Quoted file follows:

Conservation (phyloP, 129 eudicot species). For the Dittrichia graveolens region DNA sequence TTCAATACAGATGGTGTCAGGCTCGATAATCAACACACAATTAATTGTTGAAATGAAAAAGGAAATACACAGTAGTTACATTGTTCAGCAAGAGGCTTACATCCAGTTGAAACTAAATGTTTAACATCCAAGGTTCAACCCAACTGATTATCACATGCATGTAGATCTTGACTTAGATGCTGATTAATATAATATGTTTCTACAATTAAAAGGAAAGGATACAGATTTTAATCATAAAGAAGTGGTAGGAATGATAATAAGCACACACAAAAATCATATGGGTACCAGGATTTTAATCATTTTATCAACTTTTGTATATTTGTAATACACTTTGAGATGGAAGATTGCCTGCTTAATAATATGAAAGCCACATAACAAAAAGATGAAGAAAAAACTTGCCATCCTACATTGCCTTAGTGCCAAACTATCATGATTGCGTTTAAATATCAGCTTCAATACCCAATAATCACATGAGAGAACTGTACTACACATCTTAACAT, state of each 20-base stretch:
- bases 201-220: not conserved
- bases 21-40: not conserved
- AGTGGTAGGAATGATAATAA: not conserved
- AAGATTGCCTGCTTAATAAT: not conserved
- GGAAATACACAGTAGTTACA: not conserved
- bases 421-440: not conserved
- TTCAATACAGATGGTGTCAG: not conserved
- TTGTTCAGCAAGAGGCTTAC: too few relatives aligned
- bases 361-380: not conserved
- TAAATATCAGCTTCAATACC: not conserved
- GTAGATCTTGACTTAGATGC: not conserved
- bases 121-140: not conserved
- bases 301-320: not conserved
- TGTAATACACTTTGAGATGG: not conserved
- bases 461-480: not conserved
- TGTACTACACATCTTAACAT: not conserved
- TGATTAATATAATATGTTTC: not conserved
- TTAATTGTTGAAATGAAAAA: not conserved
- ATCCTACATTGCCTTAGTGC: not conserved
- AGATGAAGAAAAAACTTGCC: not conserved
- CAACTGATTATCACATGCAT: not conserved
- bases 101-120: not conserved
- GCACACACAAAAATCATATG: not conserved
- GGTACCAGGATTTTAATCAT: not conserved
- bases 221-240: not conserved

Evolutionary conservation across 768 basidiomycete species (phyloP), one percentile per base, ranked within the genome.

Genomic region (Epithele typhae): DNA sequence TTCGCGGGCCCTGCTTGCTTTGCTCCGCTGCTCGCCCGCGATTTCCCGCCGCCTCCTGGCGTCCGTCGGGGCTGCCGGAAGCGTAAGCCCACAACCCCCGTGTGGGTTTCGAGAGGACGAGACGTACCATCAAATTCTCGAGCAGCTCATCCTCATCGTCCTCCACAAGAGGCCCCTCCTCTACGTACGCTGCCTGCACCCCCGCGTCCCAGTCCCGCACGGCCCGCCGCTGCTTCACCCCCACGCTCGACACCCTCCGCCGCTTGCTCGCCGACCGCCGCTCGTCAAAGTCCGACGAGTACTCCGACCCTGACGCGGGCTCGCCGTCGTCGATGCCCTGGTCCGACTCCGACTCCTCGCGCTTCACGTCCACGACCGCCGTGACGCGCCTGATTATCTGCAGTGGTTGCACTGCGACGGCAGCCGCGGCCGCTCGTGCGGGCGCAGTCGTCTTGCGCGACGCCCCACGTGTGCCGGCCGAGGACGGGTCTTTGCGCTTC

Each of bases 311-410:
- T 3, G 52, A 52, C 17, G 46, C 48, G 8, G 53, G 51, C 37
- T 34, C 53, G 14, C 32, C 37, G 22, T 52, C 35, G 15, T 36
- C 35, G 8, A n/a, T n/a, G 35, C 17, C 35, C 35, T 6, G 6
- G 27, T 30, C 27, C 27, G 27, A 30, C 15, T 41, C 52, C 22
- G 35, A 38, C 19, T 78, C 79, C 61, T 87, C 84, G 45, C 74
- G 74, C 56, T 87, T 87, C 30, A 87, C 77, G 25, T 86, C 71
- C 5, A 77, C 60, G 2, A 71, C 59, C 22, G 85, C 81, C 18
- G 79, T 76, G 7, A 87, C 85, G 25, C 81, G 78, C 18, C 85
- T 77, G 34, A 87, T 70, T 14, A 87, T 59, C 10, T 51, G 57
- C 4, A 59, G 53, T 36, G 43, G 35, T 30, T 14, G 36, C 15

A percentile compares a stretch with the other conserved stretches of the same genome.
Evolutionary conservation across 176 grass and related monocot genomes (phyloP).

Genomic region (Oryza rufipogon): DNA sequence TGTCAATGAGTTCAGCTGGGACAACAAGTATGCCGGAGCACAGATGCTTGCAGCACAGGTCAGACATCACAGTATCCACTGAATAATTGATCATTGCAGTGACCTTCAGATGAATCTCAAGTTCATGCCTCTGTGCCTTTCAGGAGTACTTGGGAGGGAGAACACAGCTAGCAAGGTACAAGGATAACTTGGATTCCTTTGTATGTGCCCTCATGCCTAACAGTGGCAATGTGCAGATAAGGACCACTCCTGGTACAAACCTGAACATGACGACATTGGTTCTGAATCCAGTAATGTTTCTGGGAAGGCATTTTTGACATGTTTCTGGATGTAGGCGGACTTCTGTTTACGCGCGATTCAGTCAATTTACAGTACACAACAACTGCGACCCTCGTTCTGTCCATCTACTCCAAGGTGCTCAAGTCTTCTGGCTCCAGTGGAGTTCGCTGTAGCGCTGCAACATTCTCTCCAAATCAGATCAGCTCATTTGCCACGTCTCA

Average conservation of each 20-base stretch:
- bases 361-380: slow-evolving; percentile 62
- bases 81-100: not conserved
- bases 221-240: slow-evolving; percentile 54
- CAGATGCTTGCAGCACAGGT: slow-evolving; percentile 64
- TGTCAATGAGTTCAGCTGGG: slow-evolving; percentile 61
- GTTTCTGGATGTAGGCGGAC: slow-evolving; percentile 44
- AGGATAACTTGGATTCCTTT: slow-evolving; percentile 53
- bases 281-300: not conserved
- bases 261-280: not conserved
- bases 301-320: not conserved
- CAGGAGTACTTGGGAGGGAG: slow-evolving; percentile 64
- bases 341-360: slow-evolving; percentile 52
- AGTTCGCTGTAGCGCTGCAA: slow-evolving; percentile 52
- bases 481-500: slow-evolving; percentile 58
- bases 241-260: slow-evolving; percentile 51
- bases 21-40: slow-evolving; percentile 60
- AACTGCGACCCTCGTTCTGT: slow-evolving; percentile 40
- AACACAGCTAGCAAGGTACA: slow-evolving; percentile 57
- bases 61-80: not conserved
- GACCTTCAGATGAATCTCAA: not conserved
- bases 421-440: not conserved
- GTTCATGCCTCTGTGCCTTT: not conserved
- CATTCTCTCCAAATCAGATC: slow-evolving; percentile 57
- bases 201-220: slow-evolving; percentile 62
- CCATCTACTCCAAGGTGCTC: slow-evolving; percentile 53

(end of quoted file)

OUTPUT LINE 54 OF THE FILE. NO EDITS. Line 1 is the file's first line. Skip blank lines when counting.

- CAGGAGTACTTGGGAGGGAG: slow-evolving; percentile 64